Reacher gets paired up with a fairly young CIA agent who is the official liaison to the State Department. He doesn't want her there for a number of reasons. She is inexperienced in the field, she is taking tranquilizers to maintain, and she reminds him too much of another young woman who was killed in a joint operation with Reacher. As they travel first to Paris and then to London, Reacher uses brains as well as brawn to figure out where Kott is hiding. But something else is not adding up and Reacher insists at the last minute that his handlers back in the states are kept out of the loop as he closes in on Kott, takes him down, and returns to the states. It turns out that the real enemy was right back at home, where this whole manufactured threat started. A twisty surprise at the end.
Other blog posts on Lee Child books are Never Go Back, Killing Floor, Gone Tomorrow, and 61 Hours

Destroyer Angel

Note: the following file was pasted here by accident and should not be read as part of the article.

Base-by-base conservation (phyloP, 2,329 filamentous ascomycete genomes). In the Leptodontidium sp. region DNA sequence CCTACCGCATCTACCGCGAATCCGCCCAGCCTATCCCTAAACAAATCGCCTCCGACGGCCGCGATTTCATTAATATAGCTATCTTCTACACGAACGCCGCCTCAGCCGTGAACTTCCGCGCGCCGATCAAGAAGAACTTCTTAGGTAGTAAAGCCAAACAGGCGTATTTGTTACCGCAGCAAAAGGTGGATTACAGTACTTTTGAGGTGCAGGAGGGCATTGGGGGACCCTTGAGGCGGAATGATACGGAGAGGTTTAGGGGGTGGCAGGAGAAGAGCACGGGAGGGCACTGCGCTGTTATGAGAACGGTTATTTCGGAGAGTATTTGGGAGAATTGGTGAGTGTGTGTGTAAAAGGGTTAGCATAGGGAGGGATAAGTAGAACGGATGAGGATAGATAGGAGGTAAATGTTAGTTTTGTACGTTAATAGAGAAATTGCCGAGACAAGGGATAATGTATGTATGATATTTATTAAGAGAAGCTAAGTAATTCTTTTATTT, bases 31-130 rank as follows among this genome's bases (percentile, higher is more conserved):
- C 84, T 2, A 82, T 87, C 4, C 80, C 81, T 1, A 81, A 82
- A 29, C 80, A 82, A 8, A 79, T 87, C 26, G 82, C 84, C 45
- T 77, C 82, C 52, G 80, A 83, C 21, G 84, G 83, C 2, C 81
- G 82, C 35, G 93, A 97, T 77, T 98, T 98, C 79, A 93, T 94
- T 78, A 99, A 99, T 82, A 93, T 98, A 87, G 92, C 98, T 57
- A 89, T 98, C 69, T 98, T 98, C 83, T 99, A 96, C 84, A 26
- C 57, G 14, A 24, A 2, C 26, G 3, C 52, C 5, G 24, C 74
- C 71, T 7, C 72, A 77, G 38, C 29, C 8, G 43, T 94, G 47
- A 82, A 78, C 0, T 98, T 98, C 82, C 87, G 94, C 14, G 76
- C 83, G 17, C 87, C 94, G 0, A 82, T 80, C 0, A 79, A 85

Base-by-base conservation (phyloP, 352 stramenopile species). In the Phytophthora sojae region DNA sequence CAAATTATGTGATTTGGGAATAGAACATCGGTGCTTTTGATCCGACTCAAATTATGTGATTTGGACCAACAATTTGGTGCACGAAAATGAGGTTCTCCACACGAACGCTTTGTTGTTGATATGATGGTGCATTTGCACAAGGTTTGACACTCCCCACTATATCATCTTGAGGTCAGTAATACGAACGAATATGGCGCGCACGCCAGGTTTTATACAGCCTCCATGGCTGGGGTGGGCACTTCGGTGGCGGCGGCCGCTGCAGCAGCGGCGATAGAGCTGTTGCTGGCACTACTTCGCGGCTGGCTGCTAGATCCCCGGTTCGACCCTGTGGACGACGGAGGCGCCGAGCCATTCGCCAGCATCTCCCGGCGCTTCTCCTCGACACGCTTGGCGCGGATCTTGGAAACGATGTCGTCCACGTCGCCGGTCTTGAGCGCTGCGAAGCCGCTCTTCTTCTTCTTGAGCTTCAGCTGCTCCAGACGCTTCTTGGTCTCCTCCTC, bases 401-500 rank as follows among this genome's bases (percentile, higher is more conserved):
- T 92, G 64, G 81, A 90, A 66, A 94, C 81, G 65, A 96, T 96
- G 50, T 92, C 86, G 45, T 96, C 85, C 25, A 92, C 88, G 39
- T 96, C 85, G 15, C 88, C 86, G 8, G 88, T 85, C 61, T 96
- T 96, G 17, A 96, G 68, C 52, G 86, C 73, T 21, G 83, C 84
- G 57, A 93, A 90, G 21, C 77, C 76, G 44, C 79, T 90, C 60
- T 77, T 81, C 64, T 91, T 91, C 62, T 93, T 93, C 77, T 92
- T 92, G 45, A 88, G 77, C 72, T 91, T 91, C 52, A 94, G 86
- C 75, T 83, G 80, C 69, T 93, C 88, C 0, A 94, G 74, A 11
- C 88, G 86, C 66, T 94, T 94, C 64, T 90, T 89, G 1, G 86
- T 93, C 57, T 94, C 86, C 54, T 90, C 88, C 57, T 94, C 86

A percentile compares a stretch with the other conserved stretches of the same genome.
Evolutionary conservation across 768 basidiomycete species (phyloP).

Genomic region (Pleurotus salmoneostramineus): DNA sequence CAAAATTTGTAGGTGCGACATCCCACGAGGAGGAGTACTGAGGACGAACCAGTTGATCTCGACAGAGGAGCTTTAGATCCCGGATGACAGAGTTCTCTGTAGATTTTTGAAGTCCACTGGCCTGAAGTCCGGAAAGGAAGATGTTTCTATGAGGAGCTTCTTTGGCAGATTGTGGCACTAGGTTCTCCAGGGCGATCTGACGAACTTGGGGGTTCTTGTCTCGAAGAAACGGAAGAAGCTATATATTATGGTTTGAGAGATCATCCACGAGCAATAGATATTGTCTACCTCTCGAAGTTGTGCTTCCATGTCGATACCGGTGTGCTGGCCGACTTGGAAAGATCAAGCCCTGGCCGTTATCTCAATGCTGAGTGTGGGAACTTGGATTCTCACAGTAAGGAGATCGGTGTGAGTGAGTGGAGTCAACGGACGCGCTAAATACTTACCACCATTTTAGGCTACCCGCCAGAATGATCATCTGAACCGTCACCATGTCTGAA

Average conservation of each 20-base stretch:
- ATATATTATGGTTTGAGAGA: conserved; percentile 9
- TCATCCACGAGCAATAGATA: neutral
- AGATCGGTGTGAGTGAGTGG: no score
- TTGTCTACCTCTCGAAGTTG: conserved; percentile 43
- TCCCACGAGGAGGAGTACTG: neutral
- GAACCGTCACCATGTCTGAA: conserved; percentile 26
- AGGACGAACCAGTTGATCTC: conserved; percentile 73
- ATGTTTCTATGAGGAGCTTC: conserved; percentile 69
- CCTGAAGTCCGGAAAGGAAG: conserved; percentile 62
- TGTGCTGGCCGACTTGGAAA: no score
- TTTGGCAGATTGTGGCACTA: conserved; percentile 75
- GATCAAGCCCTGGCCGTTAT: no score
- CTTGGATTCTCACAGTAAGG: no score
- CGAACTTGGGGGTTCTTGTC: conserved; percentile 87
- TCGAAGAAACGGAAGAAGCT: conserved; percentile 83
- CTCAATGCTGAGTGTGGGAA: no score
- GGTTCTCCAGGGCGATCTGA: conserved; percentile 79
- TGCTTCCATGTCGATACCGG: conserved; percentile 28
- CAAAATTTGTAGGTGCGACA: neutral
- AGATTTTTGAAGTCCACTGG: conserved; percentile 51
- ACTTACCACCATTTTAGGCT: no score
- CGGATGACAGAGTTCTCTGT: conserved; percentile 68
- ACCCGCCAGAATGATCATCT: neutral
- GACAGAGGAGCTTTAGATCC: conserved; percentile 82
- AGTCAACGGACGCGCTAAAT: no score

For fans of Nevada Barr's Anna Pigeon series, no further introduction is needed. Anna Pigeon is a ranger for the National Parks Service and these books are generally set in the national parks, although Anna is not always working when they take place. I must have listened to Hard Truth, an earlier book in the series, rather than reading it because I don't have it in my book blog and the characters in this one, Destroyer Angel, I knew from the earlier book...also very much worth a read. In Hard Truth, Anna gets involved with Heath, a former technical climber who is now paraplegic as a result of a bad fall. Heath and her aunt are camping when two half-starved and obviously terrified young girls stumble into their campsite. They have been kidnapped and tortured, but finally escaped. One of these girls is Elizabeth and in the current book, Heath has adopted Elizabeth, who is now 15 years old. Anna is on vacation with Heath, Elizabeth and a woman who designs outdoor equipment for the disabled, Leah, plus Leah's 13-year old daughter, Katie. They are testing out some new designs of Leah's and Anna is just along for the ride on this trip into the Iron Range of northern Minnesota. On their second night, Anna is taking a solo paddle on the Fox River and returns to find that four armed thugs have invaded the camp and taken the two women and the girls prisoner. There is no cell phone reception and Anna is unarmed. She has to rely on stealth, determination, and a certain amount of regression to the wild and savage if she is going to rescue her friends before they disappear or are killed. This is a very tense and grueling story with dark events and some truly evil characters--not uncommon in these books. But the good gals win in the end, although not without taking psychological and physical abuse that will leave them all scarred for a long time.